What happened to the music app on Android?

Android originally came with a built-in music player app simply called “Music” starting in 2008. This app allowed users to play local music files stored on their devices as well as music from the cloud after Google Play Music launched in 2011. The Music app provided basic playback features like playlists, shuffle, and equalizer presets. For many early Android users, Music was their primary way to listen to songs on their phones.

Removal from Android

The music app was removed from Android starting with Android 10 in 2019. According to an article on AndroidPolice, Google wanted to consolidate its music services into the YouTube Music app (https://www.androidpolice.com/2020/12/03/google-play-music-is-now-officially-dead-dead-dead/). The idea was to transition Google Play Music users over to YouTube Music instead of supporting two separate apps. Android 10 was the beginning of this transition by removing the stock music player app.

By December 2020, Google Play Music was completely shut down for all users according to the AndroidPolice article. Users had to migrate their libraries and preferences over to YouTube Music before that date. After years of supporting Google Play Music alongside YouTube Music, Google decided to focus efforts on one consolidated music app.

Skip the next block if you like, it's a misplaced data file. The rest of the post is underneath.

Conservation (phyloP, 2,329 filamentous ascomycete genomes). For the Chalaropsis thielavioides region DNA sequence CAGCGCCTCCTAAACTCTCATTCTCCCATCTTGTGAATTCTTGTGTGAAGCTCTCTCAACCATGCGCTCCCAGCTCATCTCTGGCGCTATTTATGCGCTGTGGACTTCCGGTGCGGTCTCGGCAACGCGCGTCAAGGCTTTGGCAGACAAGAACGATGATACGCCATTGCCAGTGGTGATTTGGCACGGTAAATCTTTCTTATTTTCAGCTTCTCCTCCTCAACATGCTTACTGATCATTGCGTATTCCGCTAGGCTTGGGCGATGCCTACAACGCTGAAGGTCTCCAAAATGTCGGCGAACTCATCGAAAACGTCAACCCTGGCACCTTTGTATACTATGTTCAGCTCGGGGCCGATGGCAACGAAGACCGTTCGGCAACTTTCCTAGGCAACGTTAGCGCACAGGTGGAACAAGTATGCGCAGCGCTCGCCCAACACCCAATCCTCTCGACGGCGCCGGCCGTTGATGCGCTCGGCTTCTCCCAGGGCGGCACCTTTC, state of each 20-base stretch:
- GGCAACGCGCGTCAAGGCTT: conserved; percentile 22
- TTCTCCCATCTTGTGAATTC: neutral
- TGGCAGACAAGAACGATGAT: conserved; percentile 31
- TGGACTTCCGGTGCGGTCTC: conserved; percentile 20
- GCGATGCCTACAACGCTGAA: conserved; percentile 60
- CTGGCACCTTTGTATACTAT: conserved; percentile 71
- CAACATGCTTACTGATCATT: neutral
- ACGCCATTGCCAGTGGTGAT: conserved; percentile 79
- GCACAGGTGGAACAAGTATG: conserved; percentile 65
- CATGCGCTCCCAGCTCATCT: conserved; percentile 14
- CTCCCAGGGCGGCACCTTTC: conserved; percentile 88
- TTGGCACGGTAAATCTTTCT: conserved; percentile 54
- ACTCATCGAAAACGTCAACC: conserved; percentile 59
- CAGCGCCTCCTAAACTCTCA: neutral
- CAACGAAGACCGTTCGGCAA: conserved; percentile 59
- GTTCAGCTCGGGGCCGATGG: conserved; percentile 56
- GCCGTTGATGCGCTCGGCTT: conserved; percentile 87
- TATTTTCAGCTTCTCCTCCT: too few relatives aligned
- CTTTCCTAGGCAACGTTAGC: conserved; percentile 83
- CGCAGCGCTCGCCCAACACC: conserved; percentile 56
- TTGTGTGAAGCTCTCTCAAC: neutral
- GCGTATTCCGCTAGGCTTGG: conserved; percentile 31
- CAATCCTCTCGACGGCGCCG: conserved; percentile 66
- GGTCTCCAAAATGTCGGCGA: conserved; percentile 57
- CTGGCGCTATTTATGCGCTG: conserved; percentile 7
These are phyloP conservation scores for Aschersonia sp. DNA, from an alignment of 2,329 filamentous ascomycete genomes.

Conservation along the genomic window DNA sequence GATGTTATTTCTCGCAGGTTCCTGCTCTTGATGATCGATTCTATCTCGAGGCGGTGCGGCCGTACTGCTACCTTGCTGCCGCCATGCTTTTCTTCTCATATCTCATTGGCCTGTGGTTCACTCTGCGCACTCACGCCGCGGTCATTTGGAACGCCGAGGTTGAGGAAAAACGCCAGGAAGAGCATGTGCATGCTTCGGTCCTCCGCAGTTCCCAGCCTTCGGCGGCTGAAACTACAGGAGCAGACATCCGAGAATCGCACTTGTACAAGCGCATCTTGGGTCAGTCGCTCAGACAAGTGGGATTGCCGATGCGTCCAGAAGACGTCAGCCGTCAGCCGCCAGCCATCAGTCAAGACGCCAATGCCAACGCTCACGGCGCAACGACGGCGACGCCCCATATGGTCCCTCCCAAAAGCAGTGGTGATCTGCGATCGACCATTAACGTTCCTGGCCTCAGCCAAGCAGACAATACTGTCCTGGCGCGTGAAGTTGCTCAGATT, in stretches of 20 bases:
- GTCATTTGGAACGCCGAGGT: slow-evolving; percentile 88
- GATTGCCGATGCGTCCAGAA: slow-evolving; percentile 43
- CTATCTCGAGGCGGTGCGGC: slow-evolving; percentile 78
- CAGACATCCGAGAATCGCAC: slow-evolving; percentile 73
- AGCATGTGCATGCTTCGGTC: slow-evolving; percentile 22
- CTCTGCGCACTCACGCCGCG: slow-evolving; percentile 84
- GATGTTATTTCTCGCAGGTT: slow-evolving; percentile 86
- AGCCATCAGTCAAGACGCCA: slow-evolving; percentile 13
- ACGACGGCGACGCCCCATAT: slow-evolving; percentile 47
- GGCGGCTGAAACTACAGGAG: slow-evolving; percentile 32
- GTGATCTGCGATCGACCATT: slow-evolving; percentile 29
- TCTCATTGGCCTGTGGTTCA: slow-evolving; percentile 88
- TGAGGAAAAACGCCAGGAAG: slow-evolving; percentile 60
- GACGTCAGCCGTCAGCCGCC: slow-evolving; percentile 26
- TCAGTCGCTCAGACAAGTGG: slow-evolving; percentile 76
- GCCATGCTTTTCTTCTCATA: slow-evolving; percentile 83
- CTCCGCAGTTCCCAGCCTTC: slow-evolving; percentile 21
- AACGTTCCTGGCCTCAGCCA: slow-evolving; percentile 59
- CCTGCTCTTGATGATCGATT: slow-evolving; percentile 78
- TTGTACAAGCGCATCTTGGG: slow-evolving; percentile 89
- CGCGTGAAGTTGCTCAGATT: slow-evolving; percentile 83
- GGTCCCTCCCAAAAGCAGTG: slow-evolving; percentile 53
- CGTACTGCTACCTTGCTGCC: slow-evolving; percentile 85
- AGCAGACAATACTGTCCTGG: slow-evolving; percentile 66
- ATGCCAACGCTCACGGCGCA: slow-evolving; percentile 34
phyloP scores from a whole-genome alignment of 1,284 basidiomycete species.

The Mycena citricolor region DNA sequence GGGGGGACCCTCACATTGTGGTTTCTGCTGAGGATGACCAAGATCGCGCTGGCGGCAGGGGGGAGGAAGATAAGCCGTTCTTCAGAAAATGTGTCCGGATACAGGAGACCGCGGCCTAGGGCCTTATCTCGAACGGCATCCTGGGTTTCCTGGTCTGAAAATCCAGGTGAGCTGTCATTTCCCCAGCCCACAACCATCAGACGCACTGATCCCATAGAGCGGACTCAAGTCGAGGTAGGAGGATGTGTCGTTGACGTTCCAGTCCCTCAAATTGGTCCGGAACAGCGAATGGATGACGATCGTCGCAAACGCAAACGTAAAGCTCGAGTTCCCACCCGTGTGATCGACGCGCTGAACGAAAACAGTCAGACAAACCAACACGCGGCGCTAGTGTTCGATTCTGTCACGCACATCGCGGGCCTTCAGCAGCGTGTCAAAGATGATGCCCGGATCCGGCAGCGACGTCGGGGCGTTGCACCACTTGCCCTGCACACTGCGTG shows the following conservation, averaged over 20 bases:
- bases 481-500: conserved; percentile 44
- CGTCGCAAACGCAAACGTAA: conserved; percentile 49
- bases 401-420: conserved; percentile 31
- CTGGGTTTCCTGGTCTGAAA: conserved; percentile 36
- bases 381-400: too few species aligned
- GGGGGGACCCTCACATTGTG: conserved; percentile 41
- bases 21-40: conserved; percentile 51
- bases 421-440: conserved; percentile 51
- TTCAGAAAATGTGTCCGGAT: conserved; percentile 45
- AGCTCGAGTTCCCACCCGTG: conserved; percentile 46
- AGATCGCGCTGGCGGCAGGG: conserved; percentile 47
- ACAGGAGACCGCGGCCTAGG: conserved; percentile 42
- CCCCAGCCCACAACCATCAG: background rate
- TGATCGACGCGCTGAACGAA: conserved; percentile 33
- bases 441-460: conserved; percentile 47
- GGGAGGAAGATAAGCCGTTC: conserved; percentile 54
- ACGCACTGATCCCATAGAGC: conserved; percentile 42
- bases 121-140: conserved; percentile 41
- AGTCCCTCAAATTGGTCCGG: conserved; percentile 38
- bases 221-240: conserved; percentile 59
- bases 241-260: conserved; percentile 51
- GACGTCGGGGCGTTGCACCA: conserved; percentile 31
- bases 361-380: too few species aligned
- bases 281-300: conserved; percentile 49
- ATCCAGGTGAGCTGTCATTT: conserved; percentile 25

When Google shut down Google Play Music in late 2020, it left many Android users without a built-in music player app. Google Play Music had offered streaming music, radio, and the ability to upload and play your own music library (The Best Android Music Apps for 2024). Its removal created a void that many replacements have tried to fill.

The most direct Google Play Music replacement is YouTube Music, which Google launched as the successor. YouTube Music provides similar streaming and music locker features, with the addition of YouTube’s massive catalog of music videos and remixes. However, some users find the interface confusing compared to Google Play Music.